25. Andrew Post author

    @Will Thomas: Heh heh. That’s is precisely why we have a 13-and-older policy in our Terms of Service.

    I’m very happy with how cordial this discussion has been so far. A couple of people have asked me privately if I’ve had to delete any comments that violate the ToS. I’m pleased to report that that hasn’t been necessary. I thank you all for that.

  26. Thanel

    I’m an avid NPR (American equivalent of BBC) listener and this TBB thread was along the lines of the type of discourse I hear and like there. The other day I got a window into the other side when I heard a jarring interview with radio personality Michael Savage which was the equivalent of what Will Thomas parodied above:

    http://www.npr.org/templates/story/story.php?storyId=103819122

    The contrast is striking and makes me appreciate decent conversation all the more. Thank you all.

  27. Kaitimar

    Yes, it’s true, missed that. Great movie anyway.
    Maybe someone will make a Waltz with Bashir dio now?

  28. Nolnet

    @ Kaitimar: I second your opinion, but showing two people making babies? Are you kidding?
    Isn’t the honorable Supreme Court of some country currently engaged in debating the issue of *gasp* One Flashed Nipple Five Years Ago? Seriously, folks, keep within the scope here ;-)

  29. Creative Anarchy

    Children should not be exposed to images of torture, really not even to images of lego torture. We all to often underestimate how much children absorb and comprehend and how impressionable they can be. But really the solution is to work together to make this a world where torture doesn’t happen and until we have that vingettes like this are important.

    It could be my American Media exposure but the images are especially creepy as a lot of them depict scenes I haven’t seen.

  30. ChuckC

    Hrolf: “EVERYONE, adults, and kids alike should be forced to see the truth behind the last 8 years, how wrong torture is, and how mindless wars for no real reason do not help in any way to make this country great.”

    Wouldn’t forcing someone to see something be a form of oppression? Oh, nothing wrong with that.

  31. Brickapolis

    I am glad to see this rendered in Lego. It should serve to remind all of us of the horrors of war and the poor judgment that some people have.

  32. Shmails

    Creative Anarchy – Don’t you think a child watching a school bully beating up a nerd in the hall has more effect than a picture of a LEGO creation? Sheltering children from historical facts is a mistake. Exposure combined with proper explanation and context can go much further to develop young minds than shelter and fear of what is out there to be seen.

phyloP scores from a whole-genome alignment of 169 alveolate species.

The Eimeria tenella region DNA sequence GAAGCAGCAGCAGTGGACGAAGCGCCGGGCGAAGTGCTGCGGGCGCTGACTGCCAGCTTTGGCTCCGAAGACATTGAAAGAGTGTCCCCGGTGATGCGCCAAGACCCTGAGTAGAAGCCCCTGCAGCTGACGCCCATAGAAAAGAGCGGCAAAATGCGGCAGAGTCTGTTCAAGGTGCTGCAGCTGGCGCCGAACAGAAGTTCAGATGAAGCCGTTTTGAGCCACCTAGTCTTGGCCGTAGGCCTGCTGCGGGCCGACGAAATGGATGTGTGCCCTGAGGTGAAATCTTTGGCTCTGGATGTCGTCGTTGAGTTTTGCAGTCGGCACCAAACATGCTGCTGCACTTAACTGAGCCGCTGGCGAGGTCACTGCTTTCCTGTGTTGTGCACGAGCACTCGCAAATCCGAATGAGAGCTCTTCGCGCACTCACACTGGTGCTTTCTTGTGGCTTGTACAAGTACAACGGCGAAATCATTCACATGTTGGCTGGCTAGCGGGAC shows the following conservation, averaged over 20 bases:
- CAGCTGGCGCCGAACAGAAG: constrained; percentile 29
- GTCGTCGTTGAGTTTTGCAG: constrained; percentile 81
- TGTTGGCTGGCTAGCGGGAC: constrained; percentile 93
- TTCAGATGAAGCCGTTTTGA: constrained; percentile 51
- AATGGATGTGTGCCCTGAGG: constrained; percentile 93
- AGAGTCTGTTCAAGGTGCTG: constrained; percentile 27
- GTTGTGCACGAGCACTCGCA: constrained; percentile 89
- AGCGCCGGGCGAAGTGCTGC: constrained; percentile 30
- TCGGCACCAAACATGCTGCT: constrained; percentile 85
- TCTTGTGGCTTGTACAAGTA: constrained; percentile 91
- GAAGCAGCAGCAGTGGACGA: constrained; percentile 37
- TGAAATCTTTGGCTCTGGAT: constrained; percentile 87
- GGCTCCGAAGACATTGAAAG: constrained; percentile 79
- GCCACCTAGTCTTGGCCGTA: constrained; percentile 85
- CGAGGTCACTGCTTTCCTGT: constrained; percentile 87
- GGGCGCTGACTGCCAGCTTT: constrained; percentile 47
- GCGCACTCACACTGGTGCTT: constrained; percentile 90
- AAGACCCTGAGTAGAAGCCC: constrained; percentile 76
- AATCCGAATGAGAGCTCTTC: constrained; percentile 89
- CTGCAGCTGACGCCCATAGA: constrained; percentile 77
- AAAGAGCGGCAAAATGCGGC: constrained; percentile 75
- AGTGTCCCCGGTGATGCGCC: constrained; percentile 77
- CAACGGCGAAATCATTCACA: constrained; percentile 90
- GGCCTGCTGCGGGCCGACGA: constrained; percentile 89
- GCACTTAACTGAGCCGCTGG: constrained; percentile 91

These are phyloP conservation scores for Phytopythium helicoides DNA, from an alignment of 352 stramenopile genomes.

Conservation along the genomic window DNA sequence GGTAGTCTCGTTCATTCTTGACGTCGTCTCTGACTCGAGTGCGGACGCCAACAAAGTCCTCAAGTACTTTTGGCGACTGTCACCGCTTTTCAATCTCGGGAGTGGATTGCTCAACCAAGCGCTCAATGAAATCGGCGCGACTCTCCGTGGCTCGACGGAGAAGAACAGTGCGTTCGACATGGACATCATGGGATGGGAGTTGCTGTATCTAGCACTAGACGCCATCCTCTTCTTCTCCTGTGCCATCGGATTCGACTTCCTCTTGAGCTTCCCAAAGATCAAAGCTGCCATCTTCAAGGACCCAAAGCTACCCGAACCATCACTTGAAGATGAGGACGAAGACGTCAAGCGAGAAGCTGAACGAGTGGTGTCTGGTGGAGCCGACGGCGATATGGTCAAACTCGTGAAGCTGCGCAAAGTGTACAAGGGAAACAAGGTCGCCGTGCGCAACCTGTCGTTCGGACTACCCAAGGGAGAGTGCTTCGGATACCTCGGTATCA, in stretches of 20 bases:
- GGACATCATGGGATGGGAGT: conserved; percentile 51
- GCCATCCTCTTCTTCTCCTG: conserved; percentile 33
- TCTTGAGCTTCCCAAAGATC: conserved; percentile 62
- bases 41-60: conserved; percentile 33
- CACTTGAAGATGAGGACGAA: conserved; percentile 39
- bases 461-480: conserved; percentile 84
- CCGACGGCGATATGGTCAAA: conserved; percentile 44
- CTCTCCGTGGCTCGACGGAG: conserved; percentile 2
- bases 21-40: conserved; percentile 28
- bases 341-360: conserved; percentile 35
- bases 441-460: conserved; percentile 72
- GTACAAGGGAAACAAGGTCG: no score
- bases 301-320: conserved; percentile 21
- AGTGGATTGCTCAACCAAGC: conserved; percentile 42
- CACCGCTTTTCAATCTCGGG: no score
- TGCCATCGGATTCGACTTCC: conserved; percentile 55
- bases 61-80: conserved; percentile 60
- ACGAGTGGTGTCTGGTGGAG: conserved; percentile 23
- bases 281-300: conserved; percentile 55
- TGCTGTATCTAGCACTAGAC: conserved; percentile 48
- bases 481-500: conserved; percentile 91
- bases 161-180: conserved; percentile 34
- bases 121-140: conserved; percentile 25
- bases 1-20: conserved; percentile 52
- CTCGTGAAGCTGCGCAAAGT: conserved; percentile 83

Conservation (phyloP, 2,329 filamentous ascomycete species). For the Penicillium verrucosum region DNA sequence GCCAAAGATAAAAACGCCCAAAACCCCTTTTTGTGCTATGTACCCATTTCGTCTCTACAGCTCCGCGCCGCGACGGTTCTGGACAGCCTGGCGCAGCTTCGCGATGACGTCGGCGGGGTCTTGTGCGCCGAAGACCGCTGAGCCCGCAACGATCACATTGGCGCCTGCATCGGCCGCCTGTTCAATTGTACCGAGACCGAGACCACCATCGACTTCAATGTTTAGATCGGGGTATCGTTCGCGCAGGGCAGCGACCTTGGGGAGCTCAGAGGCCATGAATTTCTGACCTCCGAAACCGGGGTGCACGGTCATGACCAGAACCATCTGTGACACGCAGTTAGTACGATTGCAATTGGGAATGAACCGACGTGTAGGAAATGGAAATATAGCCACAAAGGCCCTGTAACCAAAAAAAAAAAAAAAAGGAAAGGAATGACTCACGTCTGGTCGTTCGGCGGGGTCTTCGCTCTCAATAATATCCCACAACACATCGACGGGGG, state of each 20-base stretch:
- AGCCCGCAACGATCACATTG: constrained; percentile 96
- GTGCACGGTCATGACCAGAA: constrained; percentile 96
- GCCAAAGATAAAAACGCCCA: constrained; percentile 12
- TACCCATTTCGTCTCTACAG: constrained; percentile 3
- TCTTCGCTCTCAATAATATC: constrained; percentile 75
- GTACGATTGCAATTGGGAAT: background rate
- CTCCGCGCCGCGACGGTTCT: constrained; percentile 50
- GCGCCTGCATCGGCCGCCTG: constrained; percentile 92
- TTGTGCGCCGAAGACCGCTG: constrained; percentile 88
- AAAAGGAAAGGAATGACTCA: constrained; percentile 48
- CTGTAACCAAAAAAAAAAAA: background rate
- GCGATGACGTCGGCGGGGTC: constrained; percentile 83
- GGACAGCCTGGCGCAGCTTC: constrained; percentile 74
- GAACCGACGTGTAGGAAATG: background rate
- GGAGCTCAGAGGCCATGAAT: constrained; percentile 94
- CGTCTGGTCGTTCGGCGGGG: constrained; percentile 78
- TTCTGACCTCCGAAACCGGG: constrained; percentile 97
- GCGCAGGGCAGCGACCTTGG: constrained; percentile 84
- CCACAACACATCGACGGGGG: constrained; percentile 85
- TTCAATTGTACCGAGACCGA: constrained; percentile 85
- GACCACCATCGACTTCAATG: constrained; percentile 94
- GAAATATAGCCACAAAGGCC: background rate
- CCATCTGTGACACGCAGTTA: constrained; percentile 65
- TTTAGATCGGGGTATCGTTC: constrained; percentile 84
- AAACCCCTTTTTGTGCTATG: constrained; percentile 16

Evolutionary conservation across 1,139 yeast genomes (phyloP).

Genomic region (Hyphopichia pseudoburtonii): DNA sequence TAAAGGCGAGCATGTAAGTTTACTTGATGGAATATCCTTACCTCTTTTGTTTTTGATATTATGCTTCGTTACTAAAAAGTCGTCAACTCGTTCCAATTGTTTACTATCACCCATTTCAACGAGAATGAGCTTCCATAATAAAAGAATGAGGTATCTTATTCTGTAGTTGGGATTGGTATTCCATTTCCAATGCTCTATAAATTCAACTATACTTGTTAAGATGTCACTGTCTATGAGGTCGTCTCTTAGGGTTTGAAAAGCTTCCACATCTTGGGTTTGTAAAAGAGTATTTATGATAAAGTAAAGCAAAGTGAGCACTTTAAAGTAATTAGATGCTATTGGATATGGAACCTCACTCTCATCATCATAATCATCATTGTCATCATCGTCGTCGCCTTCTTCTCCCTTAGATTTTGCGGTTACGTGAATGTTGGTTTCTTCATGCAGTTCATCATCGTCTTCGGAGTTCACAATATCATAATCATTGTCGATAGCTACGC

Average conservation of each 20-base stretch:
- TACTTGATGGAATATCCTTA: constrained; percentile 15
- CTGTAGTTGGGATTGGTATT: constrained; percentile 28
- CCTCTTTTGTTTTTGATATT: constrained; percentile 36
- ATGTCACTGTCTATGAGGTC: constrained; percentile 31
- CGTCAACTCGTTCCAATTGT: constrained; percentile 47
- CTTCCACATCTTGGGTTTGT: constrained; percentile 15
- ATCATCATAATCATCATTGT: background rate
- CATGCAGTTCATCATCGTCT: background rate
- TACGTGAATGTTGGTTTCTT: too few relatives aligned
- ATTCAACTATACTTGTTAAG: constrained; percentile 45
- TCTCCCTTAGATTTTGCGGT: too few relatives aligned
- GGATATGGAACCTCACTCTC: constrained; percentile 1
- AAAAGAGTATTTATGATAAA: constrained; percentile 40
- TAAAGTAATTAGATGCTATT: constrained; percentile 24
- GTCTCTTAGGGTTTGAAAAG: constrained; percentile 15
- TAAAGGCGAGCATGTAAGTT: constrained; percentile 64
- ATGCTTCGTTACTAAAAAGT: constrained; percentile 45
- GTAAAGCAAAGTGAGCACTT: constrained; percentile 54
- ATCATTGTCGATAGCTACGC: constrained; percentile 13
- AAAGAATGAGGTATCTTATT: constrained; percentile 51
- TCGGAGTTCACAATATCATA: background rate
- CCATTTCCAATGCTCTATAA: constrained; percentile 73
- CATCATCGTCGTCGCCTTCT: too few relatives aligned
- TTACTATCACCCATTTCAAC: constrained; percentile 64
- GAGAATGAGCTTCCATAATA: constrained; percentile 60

As for the scenes themselves, they are powerful, and push the boundaries of what you can say with a building block and some creative thinking. I am glad that there are people in this world not afraid to push the envelope beyond accepted levels.

    Thanks for the post Andrew, this is a very interesting debate!

  33. RadRadio

    I think if Lego is seen as an art then this is perfectly exceptable.I have been to many museums and art gatherings and most of them contained pieces that were considered inappropriate for children for some reason or another, yet they all had children looking at the pieces because it was art and that made it ok.What I’m saying is that Here Lego is considered art and should be treated as such.If parents want to let their kids on here thats their choice, it’s not like the Brothers-brick has always had kid-friendly creations and then popped out of no-where with this not-aimed-at-kids moc, no they’ve had zombies and wars and other such things so why should something that actually happened that someone wanted to share be any different?

  34. Optimystic

    Hrolf: I disagree, no-one should be forced to see the truth, only have the ability. No-one should be forced to do, or see anything.

    Coming to the Vig I dislike how the teeth are used for feet, although it’s besides the point.

  35. legofesto

    HI Guys.
    What an interesting and considered comment thread.

    I would like to commend BB readers. Who would expect that a blog devoted to toys could host a more civil, sophisticated and considerate discussion on torture than you’ll ever find on political blogs?

    Me too.

    A bit of backgound; these images are recreations of photographs and/or first hand testimony where original photos do not exist. All the Abu Ghraib pieces are recreations of photos, horrific as that idea is.

    The images originated on my blog here, where the context, motive and didactic are explicit. Once the images were – how should I put this? – liberated on the internet they took on a life of their own without any explanation to anchor them. This was always going to be an issue.

    An ex-detainee from Guantanamo Bay, innocent and released without any conditions, used them to explain to his kids what had happened to him. So some work I would say is not child-inappropriate, but other pieces are, such as the recreation of the Rape in Mahmudiya, Iraq. Most definately not for forums where there are kids.

    EnduringCold: check out the blog, there is a piece callled Israelification about such warcrimes.

    As for yellow vs fleshies…. i no like fleshies, sorry.

    All my work can also be found at http://www.flickr.com/photos/legofesto/ where I also post new stuff.